Charles Dickens wrote A Christmas Carol in the mid-19th century.
Since then, the Christmas tale has become engrained in our everyday culture. There’s been film adaptations, operas, and countless stage versions of the story.
The name "Scrooge" has even become a term in our language, as a description for someone who is miserly.
But popularity comes with it’s downsides. For one, audiences know the story so well, they can forget the greater meaning of it. And elaborate set designs and huge casts can be distracting.
And that’s why for Parallel 45 Theatre Company, less is more when it comes to this Christmas classic.
A Christmas Carol in Prose is a staged adaptation of Charles Dickens’ tale. The story centers around a character named Ebenezer Scrooge.
If you don’t already know, he’s a really selfish, greedy guy, who doesn’t have any compassion.
Bill Church is the one playing the role of Scrooge. Over the years, many different people have played Scrooge— from Basil Rathbone to Jim Carrey. Some of those portrayals tend to be more humorous.
“I think people just expect it to be kind of a comic romp, and that Scrooge is kind of an idiot,” says Church.
But he says he likes to think Parallel 45’s version strips away some of the silliness and clichés often associated with A Christmas Carol.
“He’s actually a pretty heartfelt man with a wide range of things going on in there— spiritually, emotionally— on all levels.”
Over the course of the show, three ghosts visit Scrooge. The Ghost of Christmas Past, the Ghost of Christmas Present, and the Ghost of Christmas Yet to Come. The different spirits take Scrooge on a journey back through his life, and show him how he used to be, what he is now, and what he’ll become if he continues to live selfishly.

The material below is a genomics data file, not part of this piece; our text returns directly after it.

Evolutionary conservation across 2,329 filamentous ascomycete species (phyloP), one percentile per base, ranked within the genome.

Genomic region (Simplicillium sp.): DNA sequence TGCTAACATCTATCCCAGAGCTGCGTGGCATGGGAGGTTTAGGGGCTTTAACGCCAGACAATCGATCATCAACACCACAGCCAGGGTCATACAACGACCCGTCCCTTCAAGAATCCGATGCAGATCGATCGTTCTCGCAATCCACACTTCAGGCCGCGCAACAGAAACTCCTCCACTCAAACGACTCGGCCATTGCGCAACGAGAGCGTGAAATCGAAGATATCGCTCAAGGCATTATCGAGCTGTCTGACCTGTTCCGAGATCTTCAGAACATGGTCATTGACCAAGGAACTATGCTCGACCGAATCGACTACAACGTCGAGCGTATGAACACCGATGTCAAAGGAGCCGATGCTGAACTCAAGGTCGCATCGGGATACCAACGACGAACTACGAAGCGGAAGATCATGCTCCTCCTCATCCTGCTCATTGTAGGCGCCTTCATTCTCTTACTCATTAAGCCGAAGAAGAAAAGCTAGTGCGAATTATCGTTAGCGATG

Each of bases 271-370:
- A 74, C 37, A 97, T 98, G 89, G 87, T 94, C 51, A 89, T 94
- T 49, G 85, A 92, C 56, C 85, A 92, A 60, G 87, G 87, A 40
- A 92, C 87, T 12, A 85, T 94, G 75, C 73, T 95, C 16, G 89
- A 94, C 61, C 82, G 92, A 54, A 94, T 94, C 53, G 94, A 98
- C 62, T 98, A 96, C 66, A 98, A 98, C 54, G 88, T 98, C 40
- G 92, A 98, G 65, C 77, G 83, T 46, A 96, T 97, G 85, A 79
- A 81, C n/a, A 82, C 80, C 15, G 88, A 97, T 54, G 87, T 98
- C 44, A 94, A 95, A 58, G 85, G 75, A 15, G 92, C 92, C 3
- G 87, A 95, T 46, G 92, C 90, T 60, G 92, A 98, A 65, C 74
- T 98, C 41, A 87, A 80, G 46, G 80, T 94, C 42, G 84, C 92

“I think for me playing Scrooge, it’s this idea of redemption,” says Church. “And a chance to change your path.”
Kit McKay is the director for Parallel 45’s show. She says she doesn’t think of A Christmas Carol in Prose, as a play, but as a storytelling event.
“We are taking Dickens’ original words and we are taking the audience on a journey, using his descriptions and his narratives,” she explains. “Rather than trying to recreate those images using theatrical effects, we are letting the audience participate with their imaginative contributions.”
The cast is intentionally small— just six actors in fact. That means the actors are forced to play multiple characters in the show. Shelby Lewis is one of them, and she plays about 18 characters in total.
“Any range of British accents from really low Cockney, to very upper class,” she says.
A Christmas Carol in Prose doesn’t take place on the actual stage, either. Instead, it happens on the same floor where the audience members sit. That means once the show starts, there is no off-stage time for the actors. All the scene transitions and costume changes, happen right among the audience.
Kit Mckay says they want the viewers to feel a part the story, instead of just observers.
After peering into his future and seeing what the end of his life will look like, Scrooge begs the Ghost of Christmas Yet to Come for a second chance. And that's exactly what he gets. Soon, he becomes generous with his wealth, and begins to enjoy the people around him. That’s a message that McKay hopes resonates with the audience.
“I hope that they get a little joy right now,” she explains. “And I hope they use that joy as fuel to help others in need.”
A Christmas Carol in Prose runs now through December 18th at the City Opera House, in Traverse City. CherryT Ball Drop is sponsoring the show and is donating all the proceeds to local charities. For tickets, click here.